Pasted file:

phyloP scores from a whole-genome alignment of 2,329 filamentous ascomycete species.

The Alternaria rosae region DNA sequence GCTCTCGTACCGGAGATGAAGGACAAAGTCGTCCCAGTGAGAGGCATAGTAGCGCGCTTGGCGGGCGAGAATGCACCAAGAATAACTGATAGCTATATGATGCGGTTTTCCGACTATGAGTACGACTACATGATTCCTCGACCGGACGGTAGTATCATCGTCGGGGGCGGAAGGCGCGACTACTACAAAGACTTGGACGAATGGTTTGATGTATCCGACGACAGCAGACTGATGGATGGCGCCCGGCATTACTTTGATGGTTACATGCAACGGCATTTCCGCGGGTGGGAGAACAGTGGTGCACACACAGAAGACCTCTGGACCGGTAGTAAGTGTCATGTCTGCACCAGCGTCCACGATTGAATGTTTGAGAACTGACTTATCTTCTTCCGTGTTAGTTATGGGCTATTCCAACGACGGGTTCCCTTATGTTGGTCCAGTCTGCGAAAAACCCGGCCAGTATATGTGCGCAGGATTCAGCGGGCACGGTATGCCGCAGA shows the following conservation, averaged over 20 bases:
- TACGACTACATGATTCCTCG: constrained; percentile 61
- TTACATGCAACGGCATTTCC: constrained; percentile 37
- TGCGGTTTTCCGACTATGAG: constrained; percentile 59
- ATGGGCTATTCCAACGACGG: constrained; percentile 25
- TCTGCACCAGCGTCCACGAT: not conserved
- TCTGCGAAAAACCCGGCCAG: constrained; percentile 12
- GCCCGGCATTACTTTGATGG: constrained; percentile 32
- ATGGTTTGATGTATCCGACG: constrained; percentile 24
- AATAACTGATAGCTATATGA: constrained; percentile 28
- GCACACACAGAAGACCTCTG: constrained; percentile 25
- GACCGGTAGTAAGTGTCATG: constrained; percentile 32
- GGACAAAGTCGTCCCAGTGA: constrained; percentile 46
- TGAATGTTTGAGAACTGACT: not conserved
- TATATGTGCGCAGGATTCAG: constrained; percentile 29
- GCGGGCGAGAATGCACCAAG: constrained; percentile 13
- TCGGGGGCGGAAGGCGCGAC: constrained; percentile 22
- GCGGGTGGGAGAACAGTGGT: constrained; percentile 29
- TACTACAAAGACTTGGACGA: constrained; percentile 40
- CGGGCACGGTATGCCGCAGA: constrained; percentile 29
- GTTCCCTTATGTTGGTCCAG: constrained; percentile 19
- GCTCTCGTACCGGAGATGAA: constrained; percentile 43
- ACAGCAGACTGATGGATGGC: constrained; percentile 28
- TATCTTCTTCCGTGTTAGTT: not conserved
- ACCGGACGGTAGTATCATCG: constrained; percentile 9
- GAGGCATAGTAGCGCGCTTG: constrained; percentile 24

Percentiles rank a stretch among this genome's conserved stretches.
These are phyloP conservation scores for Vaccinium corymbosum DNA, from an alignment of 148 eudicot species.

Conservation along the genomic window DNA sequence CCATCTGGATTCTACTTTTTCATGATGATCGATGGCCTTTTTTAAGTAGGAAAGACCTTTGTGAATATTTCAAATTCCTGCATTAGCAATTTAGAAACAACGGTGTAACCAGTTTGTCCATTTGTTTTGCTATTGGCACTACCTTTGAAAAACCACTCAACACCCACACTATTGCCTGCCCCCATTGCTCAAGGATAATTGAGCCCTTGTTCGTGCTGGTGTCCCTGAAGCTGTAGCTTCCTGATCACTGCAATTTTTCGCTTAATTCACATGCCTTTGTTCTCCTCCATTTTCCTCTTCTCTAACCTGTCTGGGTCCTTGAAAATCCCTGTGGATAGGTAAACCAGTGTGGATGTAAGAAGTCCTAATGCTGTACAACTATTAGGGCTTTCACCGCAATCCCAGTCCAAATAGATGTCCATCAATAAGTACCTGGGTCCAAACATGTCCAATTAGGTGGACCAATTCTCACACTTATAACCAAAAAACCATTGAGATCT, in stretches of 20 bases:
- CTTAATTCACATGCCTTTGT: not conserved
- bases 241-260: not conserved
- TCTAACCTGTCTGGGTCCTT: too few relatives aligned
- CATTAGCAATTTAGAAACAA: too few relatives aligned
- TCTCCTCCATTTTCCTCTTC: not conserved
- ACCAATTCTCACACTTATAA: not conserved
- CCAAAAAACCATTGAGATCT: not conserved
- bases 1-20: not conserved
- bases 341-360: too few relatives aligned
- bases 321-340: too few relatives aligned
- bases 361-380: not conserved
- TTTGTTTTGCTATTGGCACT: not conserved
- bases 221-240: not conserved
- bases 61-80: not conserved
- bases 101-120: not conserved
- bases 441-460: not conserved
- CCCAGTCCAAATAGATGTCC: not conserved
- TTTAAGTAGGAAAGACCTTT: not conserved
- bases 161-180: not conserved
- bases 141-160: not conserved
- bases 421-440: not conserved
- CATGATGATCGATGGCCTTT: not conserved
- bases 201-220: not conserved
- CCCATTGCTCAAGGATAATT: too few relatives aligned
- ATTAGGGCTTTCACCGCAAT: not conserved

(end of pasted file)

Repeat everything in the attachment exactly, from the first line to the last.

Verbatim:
phyloP scores from a whole-genome alignment of 2,329 filamentous ascomycete species.

The Alternaria rosae region DNA sequence GCTCTCGTACCGGAGATGAAGGACAAAGTCGTCCCAGTGAGAGGCATAGTAGCGCGCTTGGCGGGCGAGAATGCACCAAGAATAACTGATAGCTATATGATGCGGTTTTCCGACTATGAGTACGACTACATGATTCCTCGACCGGACGGTAGTATCATCGTCGGGGGCGGAAGGCGCGACTACTACAAAGACTTGGACGAATGGTTTGATGTATCCGACGACAGCAGACTGATGGATGGCGCCCGGCATTACTTTGATGGTTACATGCAACGGCATTTCCGCGGGTGGGAGAACAGTGGTGCACACACAGAAGACCTCTGGACCGGTAGTAAGTGTCATGTCTGCACCAGCGTCCACGATTGAATGTTTGAGAACTGACTTATCTTCTTCCGTGTTAGTTATGGGCTATTCCAACGACGGGTTCCCTTATGTTGGTCCAGTCTGCGAAAAACCCGGCCAGTATATGTGCGCAGGATTCAGCGGGCACGGTATGCCGCAGA shows the following conservation, averaged over 20 bases:
- TACGACTACATGATTCCTCG: constrained; percentile 61
- TTACATGCAACGGCATTTCC: constrained; percentile 37
- TGCGGTTTTCCGACTATGAG: constrained; percentile 59
- ATGGGCTATTCCAACGACGG: constrained; percentile 25
- TCTGCACCAGCGTCCACGAT: not conserved
- TCTGCGAAAAACCCGGCCAG: constrained; percentile 12
- GCCCGGCATTACTTTGATGG: constrained; percentile 32
- ATGGTTTGATGTATCCGACG: constrained; percentile 24
- AATAACTGATAGCTATATGA: constrained; percentile 28
- GCACACACAGAAGACCTCTG: constrained; percentile 25
- GACCGGTAGTAAGTGTCATG: constrained; percentile 32
- GGACAAAGTCGTCCCAGTGA: constrained; percentile 46
- TGAATGTTTGAGAACTGACT: not conserved
- TATATGTGCGCAGGATTCAG: constrained; percentile 29
- GCGGGCGAGAATGCACCAAG: constrained; percentile 13
- TCGGGGGCGGAAGGCGCGAC: constrained; percentile 22
- GCGGGTGGGAGAACAGTGGT: constrained; percentile 29
- TACTACAAAGACTTGGACGA: constrained; percentile 40
- CGGGCACGGTATGCCGCAGA: constrained; percentile 29
- GTTCCCTTATGTTGGTCCAG: constrained; percentile 19
- GCTCTCGTACCGGAGATGAA: constrained; percentile 43
- ACAGCAGACTGATGGATGGC: constrained; percentile 28
- TATCTTCTTCCGTGTTAGTT: not conserved
- ACCGGACGGTAGTATCATCG: constrained; percentile 9
- GAGGCATAGTAGCGCGCTTG: constrained; percentile 24

Percentiles rank a stretch among this genome's conserved stretches.
These are phyloP conservation scores for Vaccinium corymbosum DNA, from an alignment of 148 eudicot species.

Conservation along the genomic window DNA sequence CCATCTGGATTCTACTTTTTCATGATGATCGATGGCCTTTTTTAAGTAGGAAAGACCTTTGTGAATATTTCAAATTCCTGCATTAGCAATTTAGAAACAACGGTGTAACCAGTTTGTCCATTTGTTTTGCTATTGGCACTACCTTTGAAAAACCACTCAACACCCACACTATTGCCTGCCCCCATTGCTCAAGGATAATTGAGCCCTTGTTCGTGCTGGTGTCCCTGAAGCTGTAGCTTCCTGATCACTGCAATTTTTCGCTTAATTCACATGCCTTTGTTCTCCTCCATTTTCCTCTTCTCTAACCTGTCTGGGTCCTTGAAAATCCCTGTGGATAGGTAAACCAGTGTGGATGTAAGAAGTCCTAATGCTGTACAACTATTAGGGCTTTCACCGCAATCCCAGTCCAAATAGATGTCCATCAATAAGTACCTGGGTCCAAACATGTCCAATTAGGTGGACCAATTCTCACACTTATAACCAAAAAACCATTGAGATCT, in stretches of 20 bases:
- CTTAATTCACATGCCTTTGT: not conserved
- bases 241-260: not conserved
- TCTAACCTGTCTGGGTCCTT: too few relatives aligned
- CATTAGCAATTTAGAAACAA: too few relatives aligned
- TCTCCTCCATTTTCCTCTTC: not conserved
- ACCAATTCTCACACTTATAA: not conserved
- CCAAAAAACCATTGAGATCT: not conserved
- bases 1-20: not conserved
- bases 341-360: too few relatives aligned
- bases 321-340: too few relatives aligned
- bases 361-380: not conserved
- TTTGTTTTGCTATTGGCACT: not conserved
- bases 221-240: not conserved
- bases 61-80: not conserved
- bases 101-120: not conserved
- bases 441-460: not conserved
- CCCAGTCCAAATAGATGTCC: not conserved
- TTTAAGTAGGAAAGACCTTT: not conserved
- bases 161-180: not conserved
- bases 141-160: not conserved
- bases 421-440: not conserved
- CATGATGATCGATGGCCTTT: not conserved
- bases 201-220: not conserved
- CCCATTGCTCAAGGATAATT: too few relatives aligned
- ATTAGGGCTTTCACCGCAAT: not conserved